We recently took stock of this alliance during a year-long joint security review, and both countries reached the same conclusion that our close partnership is vital to the economic and political health of the region, indeed of the world. We are two of the world's most powerful democracies. We have the world's two largest economies, and we share the common goals of seeing prosperity and freedom flourish throughout the globe.

At the summit coming up in November, both countries will make commitments in the security statement to even closer bilateral cooperation. Japan will commit to continue supporting our forward presence in the region and providing a substantial part of the cost of keeping our troops on its soil. Together, we will commit to expanding our contributions to regional security and to increase our mutual support for global security initiatives.

Complementing our alliance with Japan in regional security matters, of course, is the U.S. and South Korea military alliance. This alliance continues to be rock solid, as together we face the continuing security challenge from North Korea.

Next week, I will attend the security meetings with senior military and defense officials from both Republic of Korea and the United States. This is only one of the many high-level visits and meetings held each year where we discuss issues relating to security of both Korea and of the region.

The foundations for these alliances are indeed solid. But we must be sure that termites do not eat through the foundation. We must constantly work to maintain and improve our relationship through regular consultations and through military exercises.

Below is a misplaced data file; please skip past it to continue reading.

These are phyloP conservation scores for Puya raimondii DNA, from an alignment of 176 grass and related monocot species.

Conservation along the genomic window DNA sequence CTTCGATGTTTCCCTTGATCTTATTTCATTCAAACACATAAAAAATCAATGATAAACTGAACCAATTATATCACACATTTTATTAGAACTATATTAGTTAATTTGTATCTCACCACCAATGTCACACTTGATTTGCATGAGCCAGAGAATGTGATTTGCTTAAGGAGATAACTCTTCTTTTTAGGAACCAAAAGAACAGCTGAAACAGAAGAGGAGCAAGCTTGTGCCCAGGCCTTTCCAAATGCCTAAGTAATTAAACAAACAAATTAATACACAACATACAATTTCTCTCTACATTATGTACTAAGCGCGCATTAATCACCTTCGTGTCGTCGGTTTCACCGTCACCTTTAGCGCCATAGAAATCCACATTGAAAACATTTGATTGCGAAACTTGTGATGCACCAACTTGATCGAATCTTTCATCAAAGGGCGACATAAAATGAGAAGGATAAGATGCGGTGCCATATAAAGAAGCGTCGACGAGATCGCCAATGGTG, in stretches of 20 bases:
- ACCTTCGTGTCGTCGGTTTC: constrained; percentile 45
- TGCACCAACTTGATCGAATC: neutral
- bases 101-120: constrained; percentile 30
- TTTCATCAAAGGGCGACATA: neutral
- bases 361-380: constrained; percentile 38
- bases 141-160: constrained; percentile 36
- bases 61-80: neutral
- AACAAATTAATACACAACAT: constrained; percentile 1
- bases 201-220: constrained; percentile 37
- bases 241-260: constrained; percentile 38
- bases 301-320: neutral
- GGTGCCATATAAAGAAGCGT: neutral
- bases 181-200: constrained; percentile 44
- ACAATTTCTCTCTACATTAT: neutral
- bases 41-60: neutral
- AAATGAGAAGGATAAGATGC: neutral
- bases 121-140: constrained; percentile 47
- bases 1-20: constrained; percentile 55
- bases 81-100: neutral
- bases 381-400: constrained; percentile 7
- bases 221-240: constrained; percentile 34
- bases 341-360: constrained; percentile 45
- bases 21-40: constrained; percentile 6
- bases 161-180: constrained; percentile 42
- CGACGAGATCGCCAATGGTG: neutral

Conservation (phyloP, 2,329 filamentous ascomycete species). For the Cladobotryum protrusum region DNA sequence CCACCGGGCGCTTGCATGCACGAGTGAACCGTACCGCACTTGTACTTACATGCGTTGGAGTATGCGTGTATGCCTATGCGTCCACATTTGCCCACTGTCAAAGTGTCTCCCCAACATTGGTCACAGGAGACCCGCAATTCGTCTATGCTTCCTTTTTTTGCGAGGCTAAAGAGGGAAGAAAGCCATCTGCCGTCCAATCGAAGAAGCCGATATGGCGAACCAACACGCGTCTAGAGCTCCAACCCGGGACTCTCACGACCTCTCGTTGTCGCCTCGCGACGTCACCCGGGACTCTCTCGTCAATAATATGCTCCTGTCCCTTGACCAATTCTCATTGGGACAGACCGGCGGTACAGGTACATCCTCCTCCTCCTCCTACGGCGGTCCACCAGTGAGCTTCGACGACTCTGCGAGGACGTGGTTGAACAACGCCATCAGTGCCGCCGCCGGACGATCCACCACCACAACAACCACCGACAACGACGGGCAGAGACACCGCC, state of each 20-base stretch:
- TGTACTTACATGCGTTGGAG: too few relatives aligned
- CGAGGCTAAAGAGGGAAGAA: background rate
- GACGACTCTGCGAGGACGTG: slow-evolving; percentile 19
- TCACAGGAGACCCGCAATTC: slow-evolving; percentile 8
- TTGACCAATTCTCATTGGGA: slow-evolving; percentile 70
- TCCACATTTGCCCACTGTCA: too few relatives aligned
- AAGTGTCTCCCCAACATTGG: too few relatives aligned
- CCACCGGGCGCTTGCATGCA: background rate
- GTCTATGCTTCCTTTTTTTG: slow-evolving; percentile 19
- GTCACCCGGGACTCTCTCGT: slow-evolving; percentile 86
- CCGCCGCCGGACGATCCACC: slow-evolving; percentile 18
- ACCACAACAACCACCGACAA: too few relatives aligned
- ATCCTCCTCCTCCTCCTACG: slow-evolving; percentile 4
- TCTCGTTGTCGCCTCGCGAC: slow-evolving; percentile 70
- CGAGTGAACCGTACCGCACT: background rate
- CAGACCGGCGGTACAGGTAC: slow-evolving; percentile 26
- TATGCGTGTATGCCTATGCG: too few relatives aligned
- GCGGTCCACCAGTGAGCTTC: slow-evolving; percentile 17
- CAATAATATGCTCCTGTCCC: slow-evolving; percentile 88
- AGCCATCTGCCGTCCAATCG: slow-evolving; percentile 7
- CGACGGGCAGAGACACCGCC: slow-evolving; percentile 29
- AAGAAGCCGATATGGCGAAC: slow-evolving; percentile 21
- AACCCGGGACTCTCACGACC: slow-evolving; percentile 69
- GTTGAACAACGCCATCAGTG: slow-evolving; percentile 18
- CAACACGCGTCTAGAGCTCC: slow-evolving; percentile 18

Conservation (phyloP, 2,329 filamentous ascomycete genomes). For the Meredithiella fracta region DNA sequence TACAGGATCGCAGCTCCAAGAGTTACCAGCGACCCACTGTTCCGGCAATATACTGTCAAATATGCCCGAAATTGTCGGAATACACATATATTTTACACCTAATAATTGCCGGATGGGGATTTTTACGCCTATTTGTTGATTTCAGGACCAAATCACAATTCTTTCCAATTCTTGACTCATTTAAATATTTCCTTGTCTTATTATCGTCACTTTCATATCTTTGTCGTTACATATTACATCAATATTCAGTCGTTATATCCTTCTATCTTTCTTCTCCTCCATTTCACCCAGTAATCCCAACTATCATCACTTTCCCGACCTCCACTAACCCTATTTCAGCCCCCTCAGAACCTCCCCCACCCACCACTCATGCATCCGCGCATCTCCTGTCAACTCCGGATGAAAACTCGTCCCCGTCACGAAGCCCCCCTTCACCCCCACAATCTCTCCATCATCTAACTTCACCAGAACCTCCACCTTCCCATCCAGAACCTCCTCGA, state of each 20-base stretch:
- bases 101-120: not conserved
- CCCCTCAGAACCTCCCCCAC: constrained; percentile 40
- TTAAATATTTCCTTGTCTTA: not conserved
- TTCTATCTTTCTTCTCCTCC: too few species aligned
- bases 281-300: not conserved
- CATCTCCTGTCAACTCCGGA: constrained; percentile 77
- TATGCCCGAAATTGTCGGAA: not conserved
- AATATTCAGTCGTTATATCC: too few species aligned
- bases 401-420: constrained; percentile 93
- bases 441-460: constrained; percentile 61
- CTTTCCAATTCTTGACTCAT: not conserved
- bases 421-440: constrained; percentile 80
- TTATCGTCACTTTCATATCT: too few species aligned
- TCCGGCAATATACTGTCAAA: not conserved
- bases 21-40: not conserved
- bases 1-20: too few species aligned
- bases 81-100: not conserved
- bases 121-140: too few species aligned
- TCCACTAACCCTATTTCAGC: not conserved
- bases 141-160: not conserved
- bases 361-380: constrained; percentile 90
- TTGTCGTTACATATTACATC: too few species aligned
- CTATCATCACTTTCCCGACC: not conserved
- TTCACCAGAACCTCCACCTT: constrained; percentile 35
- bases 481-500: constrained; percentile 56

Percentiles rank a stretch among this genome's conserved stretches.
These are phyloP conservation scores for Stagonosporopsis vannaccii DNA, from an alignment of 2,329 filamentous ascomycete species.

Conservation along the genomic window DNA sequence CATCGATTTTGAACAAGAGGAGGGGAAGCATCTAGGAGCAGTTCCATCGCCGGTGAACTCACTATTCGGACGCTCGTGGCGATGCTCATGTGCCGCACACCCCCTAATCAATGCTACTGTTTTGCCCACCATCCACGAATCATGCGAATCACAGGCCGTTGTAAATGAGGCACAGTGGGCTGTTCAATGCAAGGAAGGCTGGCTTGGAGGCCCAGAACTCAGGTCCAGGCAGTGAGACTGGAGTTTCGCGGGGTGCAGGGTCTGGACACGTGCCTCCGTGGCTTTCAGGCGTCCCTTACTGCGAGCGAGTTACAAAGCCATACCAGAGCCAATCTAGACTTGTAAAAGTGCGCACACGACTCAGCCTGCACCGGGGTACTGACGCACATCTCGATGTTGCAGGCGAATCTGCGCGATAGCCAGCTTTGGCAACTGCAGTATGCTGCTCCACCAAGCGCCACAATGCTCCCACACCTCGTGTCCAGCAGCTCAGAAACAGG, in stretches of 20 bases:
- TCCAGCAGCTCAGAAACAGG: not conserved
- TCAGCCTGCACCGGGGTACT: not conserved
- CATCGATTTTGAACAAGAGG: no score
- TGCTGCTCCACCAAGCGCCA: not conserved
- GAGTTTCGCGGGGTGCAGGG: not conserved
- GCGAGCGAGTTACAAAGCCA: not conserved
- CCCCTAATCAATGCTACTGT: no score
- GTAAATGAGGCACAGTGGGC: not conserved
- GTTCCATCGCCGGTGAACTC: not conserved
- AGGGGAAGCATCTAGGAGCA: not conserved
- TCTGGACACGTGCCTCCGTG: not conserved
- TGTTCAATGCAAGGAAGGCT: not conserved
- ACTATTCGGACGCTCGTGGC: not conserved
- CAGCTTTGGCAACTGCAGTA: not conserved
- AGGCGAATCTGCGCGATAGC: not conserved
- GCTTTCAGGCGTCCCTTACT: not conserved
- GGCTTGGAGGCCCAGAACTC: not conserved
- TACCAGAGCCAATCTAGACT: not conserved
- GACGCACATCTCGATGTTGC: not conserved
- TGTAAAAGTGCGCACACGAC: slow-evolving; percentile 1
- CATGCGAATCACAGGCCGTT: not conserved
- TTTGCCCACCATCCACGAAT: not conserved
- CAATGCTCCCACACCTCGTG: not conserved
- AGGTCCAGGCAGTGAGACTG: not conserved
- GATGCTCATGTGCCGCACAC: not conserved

And in particular we need to make the extra effort to educate and inform our citizens of the critical importance of the alliance. We need to get this message across to our citizens through the media, through government addresses, public forums -- all dealing with security issues in the Asia-Pacific region in general and in Korea peninsula in particular.

The alliance has kept the peace for over four decades. But with the continuing threats of North Korea, this work is not yet finished. Just how close our alliance has become is captured in two images from President Kim [Young Sam]'s summer visit to Washington, D.C. The first was when the two presidents unveiled the Korea War memorials recognizing the roots of our relationship.

The second occurred during a lighthearted moment when our two presidents went jogging together: two friends keeping pace together on a common path.

The United States and South Korea are on a common path because we share the values of democracy and freedom. We share a strong faith in market economies and a desire to bring a strong and lasting peace and stability to the Korean Peninsula and to the Asia-Pacific region.

Thank you very much.

 

Published for internal information use by the American Forces Information Service, a field activity of the Office of the Assistant to the Secretary of Defense (Public Affairs), Washington, D.C. Parenthetical entries are speaker/author notes; bracketed entries are editorial notes. This material is in the public domain and may be reprinted without permission. Defense Issues is available on the Internet via the World Wide Web at http://www.defenselink.mil/speeches/index.html